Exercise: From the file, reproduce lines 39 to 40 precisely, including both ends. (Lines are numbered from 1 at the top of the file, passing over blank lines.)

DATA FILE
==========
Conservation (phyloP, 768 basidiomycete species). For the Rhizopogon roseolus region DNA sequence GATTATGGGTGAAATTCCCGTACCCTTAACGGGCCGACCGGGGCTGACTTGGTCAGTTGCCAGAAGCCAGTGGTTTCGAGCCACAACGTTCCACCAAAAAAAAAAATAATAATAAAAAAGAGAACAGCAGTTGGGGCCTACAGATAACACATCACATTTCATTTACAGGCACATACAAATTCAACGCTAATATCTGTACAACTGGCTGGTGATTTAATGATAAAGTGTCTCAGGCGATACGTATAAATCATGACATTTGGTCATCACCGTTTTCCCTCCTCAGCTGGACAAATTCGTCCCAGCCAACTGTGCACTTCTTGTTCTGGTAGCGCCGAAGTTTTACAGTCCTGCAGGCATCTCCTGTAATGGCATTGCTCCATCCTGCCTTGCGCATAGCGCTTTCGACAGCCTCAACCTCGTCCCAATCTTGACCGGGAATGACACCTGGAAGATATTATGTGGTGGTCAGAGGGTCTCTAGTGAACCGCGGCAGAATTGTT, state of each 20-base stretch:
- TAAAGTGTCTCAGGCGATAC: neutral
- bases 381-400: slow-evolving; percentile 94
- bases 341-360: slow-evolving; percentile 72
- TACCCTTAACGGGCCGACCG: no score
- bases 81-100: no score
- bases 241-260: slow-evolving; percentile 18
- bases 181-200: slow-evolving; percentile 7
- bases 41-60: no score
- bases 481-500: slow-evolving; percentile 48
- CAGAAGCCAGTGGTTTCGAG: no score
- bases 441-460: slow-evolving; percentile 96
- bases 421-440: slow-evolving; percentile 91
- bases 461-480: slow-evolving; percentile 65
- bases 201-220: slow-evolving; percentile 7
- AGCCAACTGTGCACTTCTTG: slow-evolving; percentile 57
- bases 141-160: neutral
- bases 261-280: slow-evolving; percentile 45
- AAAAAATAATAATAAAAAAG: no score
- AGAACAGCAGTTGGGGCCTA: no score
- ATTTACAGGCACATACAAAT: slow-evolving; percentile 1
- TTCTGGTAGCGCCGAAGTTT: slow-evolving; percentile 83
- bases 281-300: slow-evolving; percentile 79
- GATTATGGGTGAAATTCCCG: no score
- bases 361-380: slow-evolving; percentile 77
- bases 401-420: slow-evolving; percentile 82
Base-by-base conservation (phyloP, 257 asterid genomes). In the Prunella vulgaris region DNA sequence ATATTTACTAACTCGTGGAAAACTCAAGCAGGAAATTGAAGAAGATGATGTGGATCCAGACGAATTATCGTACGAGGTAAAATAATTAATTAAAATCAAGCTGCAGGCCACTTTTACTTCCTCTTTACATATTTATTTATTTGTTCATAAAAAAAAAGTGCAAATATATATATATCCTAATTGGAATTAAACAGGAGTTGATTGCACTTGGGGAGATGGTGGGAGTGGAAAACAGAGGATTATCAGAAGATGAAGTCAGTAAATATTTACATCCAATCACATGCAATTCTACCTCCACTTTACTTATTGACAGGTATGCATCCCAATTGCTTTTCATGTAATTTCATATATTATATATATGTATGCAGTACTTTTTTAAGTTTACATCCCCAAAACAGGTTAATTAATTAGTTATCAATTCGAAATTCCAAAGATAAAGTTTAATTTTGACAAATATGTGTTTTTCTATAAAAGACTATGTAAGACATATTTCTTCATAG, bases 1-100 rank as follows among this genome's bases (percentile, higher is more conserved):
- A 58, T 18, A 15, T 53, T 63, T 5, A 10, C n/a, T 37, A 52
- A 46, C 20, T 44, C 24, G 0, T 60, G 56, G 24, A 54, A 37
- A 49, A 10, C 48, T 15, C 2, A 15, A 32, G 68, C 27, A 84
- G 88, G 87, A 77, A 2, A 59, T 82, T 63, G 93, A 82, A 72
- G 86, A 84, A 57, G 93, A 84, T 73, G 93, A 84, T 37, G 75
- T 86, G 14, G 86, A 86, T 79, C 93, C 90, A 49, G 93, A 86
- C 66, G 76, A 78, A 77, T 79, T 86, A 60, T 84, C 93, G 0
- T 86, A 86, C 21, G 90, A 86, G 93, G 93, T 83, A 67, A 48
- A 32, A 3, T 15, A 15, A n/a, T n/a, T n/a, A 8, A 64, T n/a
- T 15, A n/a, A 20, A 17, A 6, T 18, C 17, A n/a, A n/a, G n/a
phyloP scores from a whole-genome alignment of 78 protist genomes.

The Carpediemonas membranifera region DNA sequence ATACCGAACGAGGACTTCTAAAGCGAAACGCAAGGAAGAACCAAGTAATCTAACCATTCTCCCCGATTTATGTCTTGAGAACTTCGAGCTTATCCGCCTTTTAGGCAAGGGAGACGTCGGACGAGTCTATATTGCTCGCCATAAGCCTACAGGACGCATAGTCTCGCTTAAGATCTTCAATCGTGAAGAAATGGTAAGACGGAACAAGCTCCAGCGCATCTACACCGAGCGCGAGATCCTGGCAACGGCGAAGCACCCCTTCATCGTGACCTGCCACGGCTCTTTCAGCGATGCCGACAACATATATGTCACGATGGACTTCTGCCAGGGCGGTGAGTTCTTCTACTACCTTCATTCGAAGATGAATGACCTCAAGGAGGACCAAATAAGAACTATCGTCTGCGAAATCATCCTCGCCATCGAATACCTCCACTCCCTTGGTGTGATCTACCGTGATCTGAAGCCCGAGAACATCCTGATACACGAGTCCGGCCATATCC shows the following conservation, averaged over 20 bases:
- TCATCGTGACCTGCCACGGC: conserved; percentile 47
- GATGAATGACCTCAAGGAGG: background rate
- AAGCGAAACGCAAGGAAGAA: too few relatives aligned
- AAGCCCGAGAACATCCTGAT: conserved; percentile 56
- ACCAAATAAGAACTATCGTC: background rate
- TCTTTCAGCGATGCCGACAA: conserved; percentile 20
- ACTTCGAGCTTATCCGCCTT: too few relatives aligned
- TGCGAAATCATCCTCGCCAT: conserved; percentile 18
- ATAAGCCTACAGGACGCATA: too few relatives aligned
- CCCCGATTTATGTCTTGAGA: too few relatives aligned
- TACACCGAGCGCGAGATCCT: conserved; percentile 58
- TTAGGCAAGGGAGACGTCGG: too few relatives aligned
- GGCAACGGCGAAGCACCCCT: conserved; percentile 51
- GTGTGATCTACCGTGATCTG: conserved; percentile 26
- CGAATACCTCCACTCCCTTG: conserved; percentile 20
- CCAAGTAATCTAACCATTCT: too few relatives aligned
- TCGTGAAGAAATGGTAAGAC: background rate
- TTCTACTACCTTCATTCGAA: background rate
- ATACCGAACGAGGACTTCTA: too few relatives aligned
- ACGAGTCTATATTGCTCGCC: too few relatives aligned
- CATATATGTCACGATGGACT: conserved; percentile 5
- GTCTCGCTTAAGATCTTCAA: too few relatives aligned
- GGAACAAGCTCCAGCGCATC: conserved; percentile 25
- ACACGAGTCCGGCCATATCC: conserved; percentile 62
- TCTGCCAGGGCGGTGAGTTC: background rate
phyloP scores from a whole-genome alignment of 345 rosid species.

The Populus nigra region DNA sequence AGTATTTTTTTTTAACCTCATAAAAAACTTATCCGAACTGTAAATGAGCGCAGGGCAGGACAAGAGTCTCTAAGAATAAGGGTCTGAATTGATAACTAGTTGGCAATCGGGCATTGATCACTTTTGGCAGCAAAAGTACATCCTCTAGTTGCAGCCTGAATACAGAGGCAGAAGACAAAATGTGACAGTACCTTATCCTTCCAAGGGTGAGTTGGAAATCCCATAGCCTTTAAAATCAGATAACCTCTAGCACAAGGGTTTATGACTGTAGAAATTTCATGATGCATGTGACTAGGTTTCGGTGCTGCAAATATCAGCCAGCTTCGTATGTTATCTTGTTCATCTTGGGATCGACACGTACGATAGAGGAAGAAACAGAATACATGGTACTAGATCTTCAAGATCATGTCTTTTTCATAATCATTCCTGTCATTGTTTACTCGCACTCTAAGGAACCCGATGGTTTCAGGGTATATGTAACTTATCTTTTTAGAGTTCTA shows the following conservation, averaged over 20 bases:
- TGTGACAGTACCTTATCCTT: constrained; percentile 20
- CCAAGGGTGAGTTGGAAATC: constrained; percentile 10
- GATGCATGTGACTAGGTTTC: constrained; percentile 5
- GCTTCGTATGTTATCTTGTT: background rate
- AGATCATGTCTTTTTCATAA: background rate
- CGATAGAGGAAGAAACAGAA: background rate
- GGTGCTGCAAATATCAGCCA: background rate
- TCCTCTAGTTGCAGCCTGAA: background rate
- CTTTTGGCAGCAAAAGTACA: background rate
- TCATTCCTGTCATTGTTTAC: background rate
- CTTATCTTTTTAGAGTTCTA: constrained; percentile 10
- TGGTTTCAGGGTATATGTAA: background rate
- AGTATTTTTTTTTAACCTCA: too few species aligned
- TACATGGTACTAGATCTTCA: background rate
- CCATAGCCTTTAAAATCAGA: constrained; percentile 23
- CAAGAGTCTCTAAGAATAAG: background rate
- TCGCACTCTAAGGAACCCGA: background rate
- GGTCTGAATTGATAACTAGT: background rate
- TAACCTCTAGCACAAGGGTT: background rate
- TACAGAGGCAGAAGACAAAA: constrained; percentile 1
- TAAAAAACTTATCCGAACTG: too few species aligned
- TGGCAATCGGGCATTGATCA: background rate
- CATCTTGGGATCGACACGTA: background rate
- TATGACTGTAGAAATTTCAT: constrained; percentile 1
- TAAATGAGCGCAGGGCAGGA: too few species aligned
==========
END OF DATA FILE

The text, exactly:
The Carpediemonas membranifera region DNA sequence ATACCGAACGAGGACTTCTAAAGCGAAACGCAAGGAAGAACCAAGTAATCTAACCATTCTCCCCGATTTATGTCTTGAGAACTTCGAGCTTATCCGCCTTTTAGGCAAGGGAGACGTCGGACGAGTCTATATTGCTCGCCATAAGCCTACAGGACGCATAGTCTCGCTTAAGATCTTCAATCGTGAAGAAATGGTAAGACGGAACAAGCTCCAGCGCATCTACACCGAGCGCGAGATCCTGGCAACGGCGAAGCACCCCTTCATCGTGACCTGCCACGGCTCTTTCAGCGATGCCGACAACATATATGTCACGATGGACTTCTGCCAGGGCGGTGAGTTCTTCTACTACCTTCATTCGAAGATGAATGACCTCAAGGAGGACCAAATAAGAACTATCGTCTGCGAAATCATCCTCGCCATCGAATACCTCCACTCCCTTGGTGTGATCTACCGTGATCTGAAGCCCGAGAACATCCTGATACACGAGTCCGGCCATATCC shows the following conservation, averaged over 20 bases:
- TCATCGTGACCTGCCACGGC: conserved; percentile 47